The vast forests and forests (Białowieża, Augustów, Knyszyń), some of which are the only ones in Europe have retained their original character, you can meet a unique wealth of flora and fauna. The vegetation of the region is extremely rich and diverse, which contributes to the richness of the animal world. Visitors can also see moose, wolves, lynx and bison living in the Bialowieża and Knyszyń forests.
Podlaskie Voivodeship has the lowest population density of the sixteen Polish voivodeships, and its largely unspoiled nature is one of its chief assets. Around 30% of the area of the voivodeship is under legal protection. There are four National Parks (Białowieża National Park, Biebrza National Park, Narew National Park and Wigry National Park), three Landscape Parks (Knyszyń Forest, Łomża and Suwałki), 88 nature reserves, and 15 protected landscape areas. The voivodeship constitutes a part of the ecologically clean area known as "the Green Lungs of Poland".
- 1 Białystok — the capital and biggest city of the voivodeship with the Branicki Palace "the Versailles of the Podlasie"
- 2 Augustów — spa in the Suwałki Lakeland
- 3 Ciechanowiec
- 4 Kuźnica Białostocka — on the border with Belarus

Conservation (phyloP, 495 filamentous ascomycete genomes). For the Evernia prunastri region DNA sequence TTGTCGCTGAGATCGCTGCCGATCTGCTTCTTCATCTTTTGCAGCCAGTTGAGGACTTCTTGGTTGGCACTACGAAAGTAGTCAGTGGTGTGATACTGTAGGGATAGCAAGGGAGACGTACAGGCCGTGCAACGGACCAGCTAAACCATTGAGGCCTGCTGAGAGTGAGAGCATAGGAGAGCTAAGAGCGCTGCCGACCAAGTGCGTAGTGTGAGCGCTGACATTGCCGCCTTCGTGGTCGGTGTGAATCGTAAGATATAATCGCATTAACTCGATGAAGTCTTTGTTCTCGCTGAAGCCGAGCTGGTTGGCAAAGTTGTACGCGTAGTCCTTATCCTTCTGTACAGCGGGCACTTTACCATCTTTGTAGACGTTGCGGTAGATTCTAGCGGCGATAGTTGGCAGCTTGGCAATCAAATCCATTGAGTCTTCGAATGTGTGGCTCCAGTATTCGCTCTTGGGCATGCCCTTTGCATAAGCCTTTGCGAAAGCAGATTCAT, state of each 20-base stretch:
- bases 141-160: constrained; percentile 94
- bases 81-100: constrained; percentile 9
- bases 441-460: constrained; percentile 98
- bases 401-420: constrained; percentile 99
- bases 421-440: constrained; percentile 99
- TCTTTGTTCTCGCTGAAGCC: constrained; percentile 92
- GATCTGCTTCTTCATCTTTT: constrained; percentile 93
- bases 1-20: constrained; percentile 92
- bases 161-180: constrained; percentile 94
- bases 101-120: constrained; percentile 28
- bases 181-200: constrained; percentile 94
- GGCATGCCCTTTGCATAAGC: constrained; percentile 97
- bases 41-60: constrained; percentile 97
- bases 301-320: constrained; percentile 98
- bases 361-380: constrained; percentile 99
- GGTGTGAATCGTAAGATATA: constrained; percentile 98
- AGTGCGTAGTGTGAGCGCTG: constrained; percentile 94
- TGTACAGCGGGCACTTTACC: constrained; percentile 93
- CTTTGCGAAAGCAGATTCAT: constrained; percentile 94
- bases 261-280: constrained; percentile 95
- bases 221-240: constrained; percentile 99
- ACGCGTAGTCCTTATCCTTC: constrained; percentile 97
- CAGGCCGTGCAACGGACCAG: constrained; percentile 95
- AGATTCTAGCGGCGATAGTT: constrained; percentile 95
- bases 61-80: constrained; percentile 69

- 5 Sejny
- 6 Suchowola — geographical centre of Europe
- 7 Suwałki
- 8 Tykocin — renaissance and early baroque town
- 9 Wigry
- 1 Białowieża National Park — a UNESCO World Heritage Site as it is the last remnants of the Europe-wide primeval forest from the last ice age, and the last remnants of European bison population
- 2 Biebrza National Park — protected swampland haven for birdlife
- 3 Narew National Park — national park protecting the wildlife of the river Narew
- 4 Wigry National Park — national park protecting the wildlife of the Lake Wigry
In the early Middle Ages the area was disputed between the Kingdom of Poland, Grand Duchy of Lithuania and Baltic tribes. After the union between the Kingdom of Poland and the Duchy of Lithuania in 1385, Podlasie became the middle part of the Jagiellonian state with major trade routes from the Vistula towns to Vilnius crossing it. Beautiful Baroque palaces, churches and synagogues were built during the Polish-Lithuanian Commonwealth. Besides Roman Catholics, Greek Catholics, Orthodox Christians, and Jews, also the Moslem Tatars settled here since the 17th century. After the Third Partition of Poland in 1795 most of its territory was annexed by Russian Empire. After the Congress of Vienna it became either part of the Kingdom of Poland, ruled by the Russian Tsar, or part of the Russia proper. After World War I, Podlasie became part of the Second Polish Republic; it was occupied by the Soviet Union in 1939-1942, and by Germany between 1942 and 1944. After World War II, it became part of Poland again.
There is no international airport in Podlaskie Voivodeship. The nearest Polish airports are Warsaw's Frederic Chopin Airport (WAW IATA) and Modlin Airport (WMI IATA). There are train or bus connections to these airports from towns in Podlaskie Voivodeship, such as Augustów, Łomża, Bielsk Podlaski and Suwałki.
There are bus-services to Białystok from many cities in Poland.
You can easily get there by car.
Podlaskie Voivodeship borders two other Polish provinces: